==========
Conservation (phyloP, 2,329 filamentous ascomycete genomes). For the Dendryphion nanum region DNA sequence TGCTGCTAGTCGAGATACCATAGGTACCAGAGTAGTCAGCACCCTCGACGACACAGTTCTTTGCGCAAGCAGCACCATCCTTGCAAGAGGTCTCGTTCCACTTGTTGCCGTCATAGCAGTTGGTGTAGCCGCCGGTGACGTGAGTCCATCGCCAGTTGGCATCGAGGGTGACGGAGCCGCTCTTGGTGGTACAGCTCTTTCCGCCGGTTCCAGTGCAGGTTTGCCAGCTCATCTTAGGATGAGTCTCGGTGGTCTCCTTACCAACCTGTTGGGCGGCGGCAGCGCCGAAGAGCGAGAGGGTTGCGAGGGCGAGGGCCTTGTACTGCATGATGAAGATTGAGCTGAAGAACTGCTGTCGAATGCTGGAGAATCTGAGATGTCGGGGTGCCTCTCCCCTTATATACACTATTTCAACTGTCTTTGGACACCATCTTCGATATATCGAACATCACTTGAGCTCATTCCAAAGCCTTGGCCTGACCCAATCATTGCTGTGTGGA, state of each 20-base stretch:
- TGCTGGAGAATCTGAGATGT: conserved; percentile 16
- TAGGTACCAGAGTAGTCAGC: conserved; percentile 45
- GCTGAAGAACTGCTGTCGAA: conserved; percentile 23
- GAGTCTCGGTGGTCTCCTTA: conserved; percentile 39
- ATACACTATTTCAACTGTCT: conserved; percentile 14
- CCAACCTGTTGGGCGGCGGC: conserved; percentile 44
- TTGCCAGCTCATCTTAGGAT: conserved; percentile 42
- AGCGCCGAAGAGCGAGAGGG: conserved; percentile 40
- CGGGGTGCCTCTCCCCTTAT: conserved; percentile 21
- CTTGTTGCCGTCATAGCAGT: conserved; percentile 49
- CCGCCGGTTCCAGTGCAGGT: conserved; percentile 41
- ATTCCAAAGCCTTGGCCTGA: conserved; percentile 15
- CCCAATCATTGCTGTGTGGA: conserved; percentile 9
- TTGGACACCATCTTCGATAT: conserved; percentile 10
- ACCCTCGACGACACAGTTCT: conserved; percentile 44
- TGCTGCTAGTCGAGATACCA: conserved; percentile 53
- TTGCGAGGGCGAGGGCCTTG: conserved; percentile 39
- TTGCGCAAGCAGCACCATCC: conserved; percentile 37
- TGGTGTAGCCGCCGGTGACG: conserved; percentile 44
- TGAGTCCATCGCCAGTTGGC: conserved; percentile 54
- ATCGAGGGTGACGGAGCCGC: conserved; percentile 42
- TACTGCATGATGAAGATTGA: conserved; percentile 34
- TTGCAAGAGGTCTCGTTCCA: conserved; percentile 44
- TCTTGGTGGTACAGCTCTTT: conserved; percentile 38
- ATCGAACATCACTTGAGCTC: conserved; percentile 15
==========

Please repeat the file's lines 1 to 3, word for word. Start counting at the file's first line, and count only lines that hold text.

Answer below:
Conservation (phyloP, 2,329 filamentous ascomycete genomes). For the Dendryphion nanum region DNA sequence TGCTGCTAGTCGAGATACCATAGGTACCAGAGTAGTCAGCACCCTCGACGACACAGTTCTTTGCGCAAGCAGCACCATCCTTGCAAGAGGTCTCGTTCCACTTGTTGCCGTCATAGCAGTTGGTGTAGCCGCCGGTGACGTGAGTCCATCGCCAGTTGGCATCGAGGGTGACGGAGCCGCTCTTGGTGGTACAGCTCTTTCCGCCGGTTCCAGTGCAGGTTTGCCAGCTCATCTTAGGATGAGTCTCGGTGGTCTCCTTACCAACCTGTTGGGCGGCGGCAGCGCCGAAGAGCGAGAGGGTTGCGAGGGCGAGGGCCTTGTACTGCATGATGAAGATTGAGCTGAAGAACTGCTGTCGAATGCTGGAGAATCTGAGATGTCGGGGTGCCTCTCCCCTTATATACACTATTTCAACTGTCTTTGGACACCATCTTCGATATATCGAACATCACTTGAGCTCATTCCAAAGCCTTGGCCTGACCCAATCATTGCTGTGTGGA, state of each 20-base stretch:
- TGCTGGAGAATCTGAGATGT: conserved; percentile 16
- TAGGTACCAGAGTAGTCAGC: conserved; percentile 45